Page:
One of the most pleasant thing to do is to enjoy cicchetti in Venice at mid-morning or mid-afternoon. A cicchetto is the general name for a snack washed down with an ombra de vin, a glass of cask wine. The osterie prepare their own cicchetti, so do beware the many fake ones that are mushrooming everywhere: you can spot them easily – they don’t look like they have the space to prepare the food they so enticingly display since the early morning.
The snacks are various and often are the result of the chef’s imagination. On the contrary, classic cicchetti are baccalà mantecato (creamed salted cod), sarde in saor (sardines seasoned with sweet and sour onions), nervetti (veal cartilages boiled and served in vinegar and oil), bovoletti (sea snails), ovi duri (boiled eggs), and moscardini (freshly boiled small octopuses).
It definitely is a case of too many osterie, too little time! So how do you choose? You can find your way around the sestiere by yourself, which in itself can be a fun adventure, or you can book a friendly Prontopia local.
Alla Vedova is in a side alley of the busy Strada Nova and its polpette (meatballs) are heaven sent! Along the Rio della Misericordia, you’ll find many old and new osterie but one you don’t want to miss is Al Timon where, if you’re lucky, you can sip your ombra sitting in a boat moored in front of the restaurant.
Al Portego’s specialities are crostini: a rich portion of very good eats sitting on a slice of bread cut from a loaf. Venturing into the sestiere, in the area of the Arsenale, the genuine Alla Rampa offers its imaginative delicacies in a rustic setting with likewise patrons. In via Garibaldi, we recommend El Refolo for its very delectable rolls.
In a campiello close to Campo San Bortolo, I Rusteghi serve fabulous panini. The name comes from the play by Carlo Goldoni, it means “boor” and the owner boasts to be one. Al Volto is a wine house near the Rialto bridge that has been pleasing tastebuds for over 80 years with their tasty cicchetti.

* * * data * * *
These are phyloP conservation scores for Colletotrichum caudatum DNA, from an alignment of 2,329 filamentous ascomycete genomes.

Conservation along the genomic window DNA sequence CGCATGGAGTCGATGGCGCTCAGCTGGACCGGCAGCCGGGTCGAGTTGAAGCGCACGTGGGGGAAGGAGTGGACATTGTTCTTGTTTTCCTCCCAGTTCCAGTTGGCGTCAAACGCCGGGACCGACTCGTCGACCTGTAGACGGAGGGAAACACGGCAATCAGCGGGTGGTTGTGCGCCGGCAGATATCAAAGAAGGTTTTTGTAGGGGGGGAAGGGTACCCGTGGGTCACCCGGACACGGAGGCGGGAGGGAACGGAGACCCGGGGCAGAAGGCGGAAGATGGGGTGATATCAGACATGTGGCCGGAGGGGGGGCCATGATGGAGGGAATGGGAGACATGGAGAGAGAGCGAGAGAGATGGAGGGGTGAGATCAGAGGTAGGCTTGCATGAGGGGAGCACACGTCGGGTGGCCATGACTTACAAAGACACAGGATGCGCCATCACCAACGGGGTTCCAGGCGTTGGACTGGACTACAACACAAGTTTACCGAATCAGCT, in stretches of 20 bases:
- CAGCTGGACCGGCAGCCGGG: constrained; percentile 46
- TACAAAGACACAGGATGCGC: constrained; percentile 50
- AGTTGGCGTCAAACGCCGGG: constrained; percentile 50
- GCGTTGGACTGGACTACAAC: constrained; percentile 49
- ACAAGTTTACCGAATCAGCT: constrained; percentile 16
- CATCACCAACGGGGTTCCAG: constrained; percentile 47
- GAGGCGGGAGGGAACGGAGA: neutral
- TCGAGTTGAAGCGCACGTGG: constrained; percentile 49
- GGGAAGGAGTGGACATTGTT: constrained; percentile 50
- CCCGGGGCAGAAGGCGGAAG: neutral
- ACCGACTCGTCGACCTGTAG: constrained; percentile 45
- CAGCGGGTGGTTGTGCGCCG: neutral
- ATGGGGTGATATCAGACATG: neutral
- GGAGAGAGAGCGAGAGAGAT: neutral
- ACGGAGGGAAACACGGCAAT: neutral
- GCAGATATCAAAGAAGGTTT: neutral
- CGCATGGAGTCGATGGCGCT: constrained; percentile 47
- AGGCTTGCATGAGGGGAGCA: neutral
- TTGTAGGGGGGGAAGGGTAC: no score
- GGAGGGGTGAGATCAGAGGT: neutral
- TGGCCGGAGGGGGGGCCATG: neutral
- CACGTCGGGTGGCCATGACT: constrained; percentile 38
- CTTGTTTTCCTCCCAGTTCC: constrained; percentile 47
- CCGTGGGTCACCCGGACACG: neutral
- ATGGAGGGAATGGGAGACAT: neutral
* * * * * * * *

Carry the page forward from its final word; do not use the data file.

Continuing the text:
Across the Grand Canal, a plethora of osterie serves customers non-stop. In the lively Campo Bella Vienna, which is partly devoted to fruit and vegetable stalls, you can find Al Mercà, a tiny bar with excellent sandwiches. On the way to Campo San Polo, All’Arco is a traditional minuscule osteria with exceptional food and wine. While you’re in the sestiere, do look for the 571-year-old Cantina do Spade located in a small alley and the spectacular Cantina Do Mori nearby.
For a different kind of local flavour, head out to the IUAV university, where students and cart drivers hang out at the Da Lele. It is so tiny that some elbowing is required, and then you consume your order outside in the large Campazzo dei Tolentini.
Cantinone già Schiavi on the bank of Rio San Trovaso without a doubt has the best cicchetti in town, original creations of Signora Sandra, the lady with the glasses behind the counter.
Their large cellar means you have limitless choices for drinks.
Not far, Bar alla Toletta is the proud inventor of il tramezzino: two slices of soft bread with various dreamy fillings. Da Codroma, in a secluded area in the vicinity of Piazzale Roma, with its long wooden tables, can sometimes get quite cramped but its all part of its charm.